March 15, 2019
Digital Identity Fueling Brand Growth in 2018
Posted January 18, 2018
In 2018, business growth may come down to a single rule: The one gaining the most “digital share” wins. And digital identity just may be the key.
In a recent study published in Harvard Business Review, certain digital metrics turn out to be excellent predictors of revenue growth and share price for brands of every kind, in a wide array of categories.
According to researchers, “your company’s digital share is its magnitude divided by the sum of the magnitude of its competitive set.” If your digital share is larger than your company’s actual market share, you’re in excellent position for growth. If it’s lower, you’d better get with the program fast.
Citing Southwest Airlines (15 percent market share vs. 30 percent digital share), researchers point out that the revenue of companies in the top tier of digital strength grew 9.6 percent the following year, while those in the bottom tier fell by 8.2 percent—a 20-point difference within a single year.
But if digital is central to growth, how do you boost digital share in the face of increasing competition?
Fast—or Forget About It
The nature of your digital offering is critically important to your success, obviously.
But so is the digital customer experience. In today’s on-demand world, customers want what they’re after, instantly. Up to 50 percent will bail on a transaction after just 10 seconds of friction—and the cost of that friction adds up fast. In 2018, an estimated $1.6 trillion will change hands as consumers flock from one brand to another due to poor digital customer experiences.
So, is the answer to erase every last trace of friction out of digital transactions?
Not exactly. The real trick is to squeeze out as much transactional friction as possible without sacrificing security. With worldwide losses from cybercrime now topping $3 trillion, any gains in digital share without defenses against an ever-expanding array of cyber-threats may be nothing more than an empty, costly and short-term victory.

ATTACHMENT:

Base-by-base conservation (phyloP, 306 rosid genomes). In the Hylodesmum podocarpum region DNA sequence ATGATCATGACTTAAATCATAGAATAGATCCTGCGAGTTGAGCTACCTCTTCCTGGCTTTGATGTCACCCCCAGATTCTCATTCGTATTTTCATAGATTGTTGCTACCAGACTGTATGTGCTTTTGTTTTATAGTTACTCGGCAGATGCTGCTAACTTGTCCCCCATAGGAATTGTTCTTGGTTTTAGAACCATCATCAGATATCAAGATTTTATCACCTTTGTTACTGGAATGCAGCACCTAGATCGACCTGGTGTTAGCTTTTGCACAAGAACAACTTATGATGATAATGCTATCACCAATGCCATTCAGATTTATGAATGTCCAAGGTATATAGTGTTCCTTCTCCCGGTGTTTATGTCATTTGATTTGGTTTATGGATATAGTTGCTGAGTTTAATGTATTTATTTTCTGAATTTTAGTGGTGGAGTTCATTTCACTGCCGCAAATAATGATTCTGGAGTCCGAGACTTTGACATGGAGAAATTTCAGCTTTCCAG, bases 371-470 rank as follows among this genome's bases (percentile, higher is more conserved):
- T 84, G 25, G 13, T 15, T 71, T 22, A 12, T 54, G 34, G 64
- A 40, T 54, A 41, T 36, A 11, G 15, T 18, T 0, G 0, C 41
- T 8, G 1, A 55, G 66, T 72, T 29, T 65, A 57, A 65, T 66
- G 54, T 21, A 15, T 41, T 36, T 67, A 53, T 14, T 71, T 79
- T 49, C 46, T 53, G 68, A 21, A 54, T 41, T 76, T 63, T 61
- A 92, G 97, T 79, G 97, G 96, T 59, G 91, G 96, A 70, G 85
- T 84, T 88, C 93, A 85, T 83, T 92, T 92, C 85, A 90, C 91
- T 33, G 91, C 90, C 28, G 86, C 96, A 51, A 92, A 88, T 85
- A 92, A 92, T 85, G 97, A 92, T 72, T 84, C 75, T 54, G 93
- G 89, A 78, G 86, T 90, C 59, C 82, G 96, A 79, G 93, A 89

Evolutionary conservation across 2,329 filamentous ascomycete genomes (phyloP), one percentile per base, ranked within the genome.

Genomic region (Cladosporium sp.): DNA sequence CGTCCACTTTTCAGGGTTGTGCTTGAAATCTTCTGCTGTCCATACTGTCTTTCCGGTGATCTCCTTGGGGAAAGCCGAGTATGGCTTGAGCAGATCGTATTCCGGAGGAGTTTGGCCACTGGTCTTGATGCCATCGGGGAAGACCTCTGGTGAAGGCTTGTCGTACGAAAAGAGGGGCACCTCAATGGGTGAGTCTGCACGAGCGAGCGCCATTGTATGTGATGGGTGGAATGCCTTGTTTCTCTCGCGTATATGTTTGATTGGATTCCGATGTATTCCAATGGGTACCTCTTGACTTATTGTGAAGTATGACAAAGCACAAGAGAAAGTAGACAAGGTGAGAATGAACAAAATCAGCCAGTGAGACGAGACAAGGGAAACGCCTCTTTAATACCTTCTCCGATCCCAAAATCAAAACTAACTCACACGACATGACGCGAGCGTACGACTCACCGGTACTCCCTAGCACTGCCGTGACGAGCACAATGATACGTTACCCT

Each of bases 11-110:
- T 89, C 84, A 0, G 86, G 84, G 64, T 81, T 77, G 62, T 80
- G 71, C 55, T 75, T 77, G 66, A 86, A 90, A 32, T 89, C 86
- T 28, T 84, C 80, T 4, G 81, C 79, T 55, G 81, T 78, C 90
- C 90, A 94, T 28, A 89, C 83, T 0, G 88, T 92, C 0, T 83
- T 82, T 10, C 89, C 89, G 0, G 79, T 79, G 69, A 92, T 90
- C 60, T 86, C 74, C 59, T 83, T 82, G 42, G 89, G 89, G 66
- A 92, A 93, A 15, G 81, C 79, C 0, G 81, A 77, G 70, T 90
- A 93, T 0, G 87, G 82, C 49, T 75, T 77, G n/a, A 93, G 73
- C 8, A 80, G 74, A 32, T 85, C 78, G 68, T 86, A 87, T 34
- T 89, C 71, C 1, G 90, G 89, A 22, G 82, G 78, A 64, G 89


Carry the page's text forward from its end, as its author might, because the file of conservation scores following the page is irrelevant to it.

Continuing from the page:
Instead, many brands are reporting success using digital identity-based user identification and assessment solutions to grow profitably via online channels without opening themselves to undue risk.
At its most essential, digital identity works differently than traditional authentication by going beyond static identity credentials, such as usernames and passwords, and passively assessing an individual’s “Digital DNA.”
This passive assessment establishes a baseline for user behavior, device, event and transaction details that becomes richer and more accurate with each new transaction. Deviations to the baseline can be weighted to generate a risk score for each transaction. And those that raise red flags can be blocked or reviewed.
Over time, this cognitive, real-time “digital identity intelligence” can recognize who is, and who is not, a legitimate customer based on a myriad of continuously changing variables.
That means in the same way someone wearing a ski mask in a crowded plaza at the height of summer might not seem legit, neither does someone using credentials belonging a customer known to live in New Rochelle, attempting to login on a device that appears to be running on iOS but has a Linux-based backend—all while shielding their location from a proxy IP address in Rybinsk. Digital identity can recognize these and many other kinds of disconnects, assess risk and, if needed, block the login.
Likewise, digital identity intelligence can help ease and accelerate authentication for legitimate users, enabling the kind of friction-free digital experiences today’s consumers demand.
Pursuing the Growth Imperative
Is HBR’s “digital strength” metric for real? The year ahead should give us a clear view.
But it’s worth noting that this concept also jives with other recent studies showing that businesses with revenue growth of 11 percent or more also tend to lead in digital channels compared to laggards.
Likewise, Forrester estimates that while 30 percent of businesses will fail to adopt a digital identity-centric approach to fast, secure customer experience will see a net loss in growth, those that succeed will position themselves well in 2018.
Maybe “digital strength” will give us all a powerful new way to measure that.
To learn more about digital identity intelligence, check out The Definitive Guide to Digital Identity, an online resource designed to further the understanding of digital identity and how it can help businesses grow profitably and securely online.